Blackbeard: A Pirate Who Reigned Terror at Sea
In the years between 1716 and 1718 was the rise and fall of Blackbeard; one of history's most famous pirates.
- The early years
- Blackbeard acquires his flagship
- The blockade of Charleston, South Carolina
- Blackbeard double-crosses his crew
- The death of the infamous pirate
The early years
Born Edward Teach or Thatch, Tache (it is unclear on how to spell his last name) was believed to be born in Bristol, England around 1680 though there are some who believe that he came from an important family in Jamaica or the Carolinas.
Blackbeard had a flair for dramatics, challenging his opponents’ psychological defenses by opting for a scarlet cloak; his thick black beard braided into pig tails tide with black or red ribbons and according to Capt. Charles Johnson (who was believed to be Daniel Defoe) when going into battle, would light slow-burning cannon fuses and place them beneath his hat. Armed with bandoleers strapped across his chest holstering numerous pistols and knives Teach would set out on his plundering.
Teach entered the pirating scene in charge of a sloop in late 1716 stolen by Capt. Benjamin Hornigold a successful free-booters of the time who became his mentor. Soon Teach joined ranks with Maj. Stede Bonnet, a wealthy landowner from Barbados who had turned to piracy whether from boredom or to escape a shrewish wife is unclear. Blackbeard invited Stede Bonnet's sloop the Revenge to sail along with him. Despite Bonnet's educated background, Blackbeard noted his poor leadership skills and soon took over, calling the shots and appointing his second-in-command to take charge of the Revenge.
Blackbeard acquires his flagship
In November 1717 near the island of St. Vincent, Blackbeard captured a French slave-ship called La Concorde housing a crew stricken by dysentery and scurvy. After discarding most of the crew and slaves on the island of Bequia with a sloop and several tons of beans, Blackbeard decided to make La Concorde his flagship. Refitted from 14 cannons to 40, Blackbeard renamed La Concorde to Queen Anne's Revenge.
The blockade of Charleston, South Carolina
By the spring of 1718 Blackbeard was in command of four ships and as many as 400 pirates. After success in the Caribbean, Blackbeard sailed along the American Coast with his flotilla and reached Charleston, South Carolina; there he established a week-long blockade of the town, taking hostages, one being a member of the governor's ruling council. Despite the fact that the town was at his mercy, Blackbeard's only demand was a chest of medicine. The governor grudgingly granted his request. Teach kept his word, releasing the hostages and ships that were trapped in the harbor--however both were stripped of their valuables.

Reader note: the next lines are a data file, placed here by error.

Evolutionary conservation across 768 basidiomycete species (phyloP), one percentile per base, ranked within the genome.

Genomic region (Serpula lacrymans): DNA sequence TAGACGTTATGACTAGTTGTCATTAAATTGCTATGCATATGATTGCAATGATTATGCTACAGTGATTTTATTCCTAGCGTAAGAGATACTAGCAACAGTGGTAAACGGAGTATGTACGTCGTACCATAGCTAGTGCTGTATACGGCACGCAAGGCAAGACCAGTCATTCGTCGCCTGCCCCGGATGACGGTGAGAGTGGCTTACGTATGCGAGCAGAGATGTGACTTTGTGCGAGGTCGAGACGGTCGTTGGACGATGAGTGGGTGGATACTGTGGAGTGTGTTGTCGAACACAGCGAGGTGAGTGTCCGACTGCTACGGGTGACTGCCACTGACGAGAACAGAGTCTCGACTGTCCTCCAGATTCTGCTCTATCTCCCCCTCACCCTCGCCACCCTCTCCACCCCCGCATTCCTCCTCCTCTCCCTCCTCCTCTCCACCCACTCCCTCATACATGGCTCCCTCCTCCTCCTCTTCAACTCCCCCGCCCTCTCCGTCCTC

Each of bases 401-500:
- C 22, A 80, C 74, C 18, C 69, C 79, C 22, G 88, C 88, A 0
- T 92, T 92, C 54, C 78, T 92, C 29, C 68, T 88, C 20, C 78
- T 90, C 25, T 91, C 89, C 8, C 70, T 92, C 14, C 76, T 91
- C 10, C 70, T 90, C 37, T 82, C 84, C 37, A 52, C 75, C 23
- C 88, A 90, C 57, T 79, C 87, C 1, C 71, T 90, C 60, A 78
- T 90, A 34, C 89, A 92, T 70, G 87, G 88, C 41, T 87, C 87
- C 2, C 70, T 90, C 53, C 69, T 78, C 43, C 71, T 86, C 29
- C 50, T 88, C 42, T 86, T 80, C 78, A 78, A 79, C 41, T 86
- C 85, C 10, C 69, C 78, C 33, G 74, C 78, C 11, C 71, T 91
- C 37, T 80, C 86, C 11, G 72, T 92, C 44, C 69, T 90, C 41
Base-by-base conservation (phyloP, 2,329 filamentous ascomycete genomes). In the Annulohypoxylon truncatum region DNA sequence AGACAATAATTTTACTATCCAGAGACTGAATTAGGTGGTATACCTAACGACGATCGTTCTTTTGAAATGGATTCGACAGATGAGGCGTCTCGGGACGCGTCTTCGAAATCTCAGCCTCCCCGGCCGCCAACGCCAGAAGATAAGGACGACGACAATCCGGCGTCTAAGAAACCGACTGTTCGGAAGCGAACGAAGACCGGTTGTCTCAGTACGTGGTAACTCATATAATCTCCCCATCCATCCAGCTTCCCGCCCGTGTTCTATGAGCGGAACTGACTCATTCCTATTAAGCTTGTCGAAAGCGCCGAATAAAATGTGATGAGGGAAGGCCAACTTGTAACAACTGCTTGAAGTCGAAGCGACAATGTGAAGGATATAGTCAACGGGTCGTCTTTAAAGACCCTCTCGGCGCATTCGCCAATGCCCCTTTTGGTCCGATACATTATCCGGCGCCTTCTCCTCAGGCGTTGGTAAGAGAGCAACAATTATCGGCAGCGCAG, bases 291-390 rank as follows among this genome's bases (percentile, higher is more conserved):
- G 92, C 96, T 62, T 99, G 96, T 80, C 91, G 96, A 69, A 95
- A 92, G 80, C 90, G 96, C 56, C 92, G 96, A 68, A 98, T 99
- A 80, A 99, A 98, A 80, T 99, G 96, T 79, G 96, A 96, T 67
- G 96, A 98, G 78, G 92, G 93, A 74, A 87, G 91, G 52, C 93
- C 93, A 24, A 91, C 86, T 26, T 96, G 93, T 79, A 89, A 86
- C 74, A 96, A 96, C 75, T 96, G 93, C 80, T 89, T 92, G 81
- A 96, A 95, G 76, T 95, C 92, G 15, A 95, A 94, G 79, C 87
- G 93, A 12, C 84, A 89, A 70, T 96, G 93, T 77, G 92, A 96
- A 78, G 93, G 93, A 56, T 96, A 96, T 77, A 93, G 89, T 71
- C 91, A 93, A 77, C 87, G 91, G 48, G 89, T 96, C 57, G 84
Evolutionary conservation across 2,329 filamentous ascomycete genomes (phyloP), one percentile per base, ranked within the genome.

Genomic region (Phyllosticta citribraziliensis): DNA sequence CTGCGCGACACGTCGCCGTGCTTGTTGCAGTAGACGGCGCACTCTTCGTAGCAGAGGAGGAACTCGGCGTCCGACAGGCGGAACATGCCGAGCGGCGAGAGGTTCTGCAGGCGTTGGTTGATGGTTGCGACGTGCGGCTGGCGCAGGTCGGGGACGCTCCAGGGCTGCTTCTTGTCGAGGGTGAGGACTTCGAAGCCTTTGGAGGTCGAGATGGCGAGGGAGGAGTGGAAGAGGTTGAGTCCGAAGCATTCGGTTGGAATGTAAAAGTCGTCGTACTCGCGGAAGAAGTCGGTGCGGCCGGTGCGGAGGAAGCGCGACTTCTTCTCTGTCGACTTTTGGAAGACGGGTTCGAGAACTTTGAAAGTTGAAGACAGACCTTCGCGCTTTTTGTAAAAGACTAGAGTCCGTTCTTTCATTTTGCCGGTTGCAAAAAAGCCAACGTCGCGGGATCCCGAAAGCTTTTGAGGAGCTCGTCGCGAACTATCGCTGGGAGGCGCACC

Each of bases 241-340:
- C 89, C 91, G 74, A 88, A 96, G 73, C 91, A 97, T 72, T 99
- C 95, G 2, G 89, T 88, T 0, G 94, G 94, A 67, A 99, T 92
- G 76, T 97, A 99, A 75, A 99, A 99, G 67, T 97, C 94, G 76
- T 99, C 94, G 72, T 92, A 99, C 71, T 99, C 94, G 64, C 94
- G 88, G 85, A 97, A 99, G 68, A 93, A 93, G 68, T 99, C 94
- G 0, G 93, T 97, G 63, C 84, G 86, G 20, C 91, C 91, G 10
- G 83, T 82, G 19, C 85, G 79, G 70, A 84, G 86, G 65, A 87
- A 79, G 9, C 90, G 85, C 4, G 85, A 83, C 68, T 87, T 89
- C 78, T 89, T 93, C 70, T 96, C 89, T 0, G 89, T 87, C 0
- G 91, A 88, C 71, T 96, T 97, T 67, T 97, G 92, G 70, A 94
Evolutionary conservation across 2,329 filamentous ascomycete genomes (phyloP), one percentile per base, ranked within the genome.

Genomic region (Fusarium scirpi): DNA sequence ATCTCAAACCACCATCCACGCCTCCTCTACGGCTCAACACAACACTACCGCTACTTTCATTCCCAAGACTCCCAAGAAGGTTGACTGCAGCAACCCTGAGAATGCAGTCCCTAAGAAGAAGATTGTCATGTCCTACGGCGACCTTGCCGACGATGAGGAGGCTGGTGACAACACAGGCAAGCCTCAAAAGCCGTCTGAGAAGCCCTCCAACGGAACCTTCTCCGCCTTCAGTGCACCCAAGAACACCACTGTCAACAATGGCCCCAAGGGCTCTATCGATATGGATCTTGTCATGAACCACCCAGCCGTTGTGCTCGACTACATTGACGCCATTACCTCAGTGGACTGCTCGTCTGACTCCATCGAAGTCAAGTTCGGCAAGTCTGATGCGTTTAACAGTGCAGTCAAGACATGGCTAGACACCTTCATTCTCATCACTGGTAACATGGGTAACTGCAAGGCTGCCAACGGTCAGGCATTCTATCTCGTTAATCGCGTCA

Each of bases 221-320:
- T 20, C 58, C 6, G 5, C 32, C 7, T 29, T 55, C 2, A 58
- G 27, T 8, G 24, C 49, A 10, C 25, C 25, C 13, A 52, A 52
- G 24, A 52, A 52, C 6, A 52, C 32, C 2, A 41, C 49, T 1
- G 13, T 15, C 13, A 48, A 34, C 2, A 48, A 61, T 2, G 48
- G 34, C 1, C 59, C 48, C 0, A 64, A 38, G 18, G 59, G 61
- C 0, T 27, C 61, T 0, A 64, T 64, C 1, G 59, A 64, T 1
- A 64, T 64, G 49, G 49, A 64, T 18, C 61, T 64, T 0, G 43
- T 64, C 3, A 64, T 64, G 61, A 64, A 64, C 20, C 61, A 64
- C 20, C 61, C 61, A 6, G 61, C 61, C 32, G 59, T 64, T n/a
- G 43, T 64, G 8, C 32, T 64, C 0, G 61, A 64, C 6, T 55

Blackbeard double-crosses his crew
Several days later, Blackbeard ran Queen Anne's Revenge aground at Beaufort Inlet, North Carolina. With his orders the smaller sloop Adventure tried to pull the flagship free which resulted in the loss of both ships. Some believe it was intentional so Teach wouldn't have to divide the newly acquired spoils. With his plans laid, Blackbeard convinced Stede Bonnet to leave for Bath to accept the King's pardon.
In Bonnet's absents, Blackbeard stripped Queen Anne's Revenge and Adventure of its booty and sailed away with 40 pirates and 60 slaves. When the captain of the Adventure demanded compensation, Blackbeard marooned David Harriot along with 16 other pirates on a deserted sandbar. From there he sailed to Bath and acquired a pardon for himself from Governor Eden.
Retirement didn't set well with Blackbeard and soon he was back to pirating, plundering local ships and a French sugar ship off of Bermuda. Teach met up with pirate Charles Vane and some say as nearly as 200 pirates partied at Blackbeard's favorite spot Carolina's remote barrier island of Ocracoke.
Rumors reached Virginia's Governor Alexander Spotswood that pirates were building a fort at Ocracoke. Spotswood had enough and sent out an expedition to hunt down Blackbeard.
The death of the infamous pirate
On November 22, 1718 Lt. Robert Maynard attacked Blackbeard at Ocracoke Inlet. The battle was fierce and in the end Blackbeard was shot five times and received as many as 20 lacerations before dying.
Maynard severed Blackbeard's head and hung it on his bowsprit, dumping the decapitated corpse overboard. The head was later brought back to his Hampton base where it was stuck on a pike.
Although dead, Blackbeard's legacy lives on in the whispers of the waters he sailed and a time that would forever be his.